Treating all people with kindness and respect
What is it?
Treating others with respect means that no matter how we feel about another person, whether we like them or dislike them and no matter how they have treated us, we first and foremost treat others with dignity and consideration.
Why is it important?
At the end of the day, people always want to feel respected – but especially in their workplace or when receiving medical attention. An environment of respect can lead to trust, more effective communication, smoother coordination, and a positive overall work environment. By contrast, when people feel like they have been put down or disrespected, they may become irritated and resentful. When that happens, people also tend to criticize, become passive aggressive, or create other undesirable outcomes.
- Give Others the Benefit of the Doubt
Learning not to judge others is crucial – whether patients or coworkers. We don’t know what they are going through or what problems they are wrestling with. We don’t know why they do the things they do. If someone is snarky or sassy, chalk it up to them having a bad day rather than making character judgments. Let the interaction roll off your back. We would certainly want others to do the same for us.
- Appreciate Differences
Second, appreciate perspectives that are different from yours. This may mean striving to understand a patient who makes choices you don’t think you would make, or it could mean embracing a co-worker whose approach to client-patient interaction is different from yours. Instead of feeling threatened by people who look or think differently than you, figure out what you can learn from them. Different perspectives help us broaden our thinking and expand our awareness.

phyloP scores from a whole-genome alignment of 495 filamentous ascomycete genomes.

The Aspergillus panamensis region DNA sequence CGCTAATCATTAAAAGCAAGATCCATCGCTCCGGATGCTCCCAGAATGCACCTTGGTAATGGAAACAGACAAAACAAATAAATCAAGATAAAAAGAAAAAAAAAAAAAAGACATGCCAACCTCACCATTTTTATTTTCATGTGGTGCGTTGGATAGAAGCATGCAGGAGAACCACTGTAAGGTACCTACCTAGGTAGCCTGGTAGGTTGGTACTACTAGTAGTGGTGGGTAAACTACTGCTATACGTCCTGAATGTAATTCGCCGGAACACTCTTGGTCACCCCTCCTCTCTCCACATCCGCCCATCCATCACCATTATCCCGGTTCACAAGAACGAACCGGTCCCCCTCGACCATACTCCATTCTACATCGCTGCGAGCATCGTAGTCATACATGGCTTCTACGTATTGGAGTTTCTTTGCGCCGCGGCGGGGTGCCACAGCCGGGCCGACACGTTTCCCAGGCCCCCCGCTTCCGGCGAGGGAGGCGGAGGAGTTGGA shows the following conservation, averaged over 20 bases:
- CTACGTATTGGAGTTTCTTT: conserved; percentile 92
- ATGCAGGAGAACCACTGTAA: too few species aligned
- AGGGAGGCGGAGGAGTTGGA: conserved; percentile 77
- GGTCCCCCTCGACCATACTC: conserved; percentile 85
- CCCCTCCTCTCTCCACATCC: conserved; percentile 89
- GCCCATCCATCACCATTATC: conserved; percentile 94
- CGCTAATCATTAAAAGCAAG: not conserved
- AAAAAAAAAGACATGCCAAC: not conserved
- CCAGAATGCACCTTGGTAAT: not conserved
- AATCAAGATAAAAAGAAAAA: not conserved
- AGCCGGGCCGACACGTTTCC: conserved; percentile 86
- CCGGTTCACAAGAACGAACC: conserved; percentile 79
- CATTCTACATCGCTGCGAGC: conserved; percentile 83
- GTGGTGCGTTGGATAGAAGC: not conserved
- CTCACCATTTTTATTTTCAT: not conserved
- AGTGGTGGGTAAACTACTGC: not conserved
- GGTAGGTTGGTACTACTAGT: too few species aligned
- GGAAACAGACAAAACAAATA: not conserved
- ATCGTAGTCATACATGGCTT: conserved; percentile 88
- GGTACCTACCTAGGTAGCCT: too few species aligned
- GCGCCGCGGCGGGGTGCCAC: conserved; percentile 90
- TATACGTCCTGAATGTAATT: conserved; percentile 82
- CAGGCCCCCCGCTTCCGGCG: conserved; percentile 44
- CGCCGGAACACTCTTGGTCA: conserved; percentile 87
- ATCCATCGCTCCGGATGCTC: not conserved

- Show Regard For Authority
Finally, you should be extra careful to show respect to those who have been employed longer or who have seniority over you. Bosses, managers, and supervisors, especially, should be respected for their leadership positions. That means not only showing respect when they are present but also speaking mindfully of them (or not at all) when they are not present. It’s easy to criticize leaders without knowing the stresses and challenges of their position.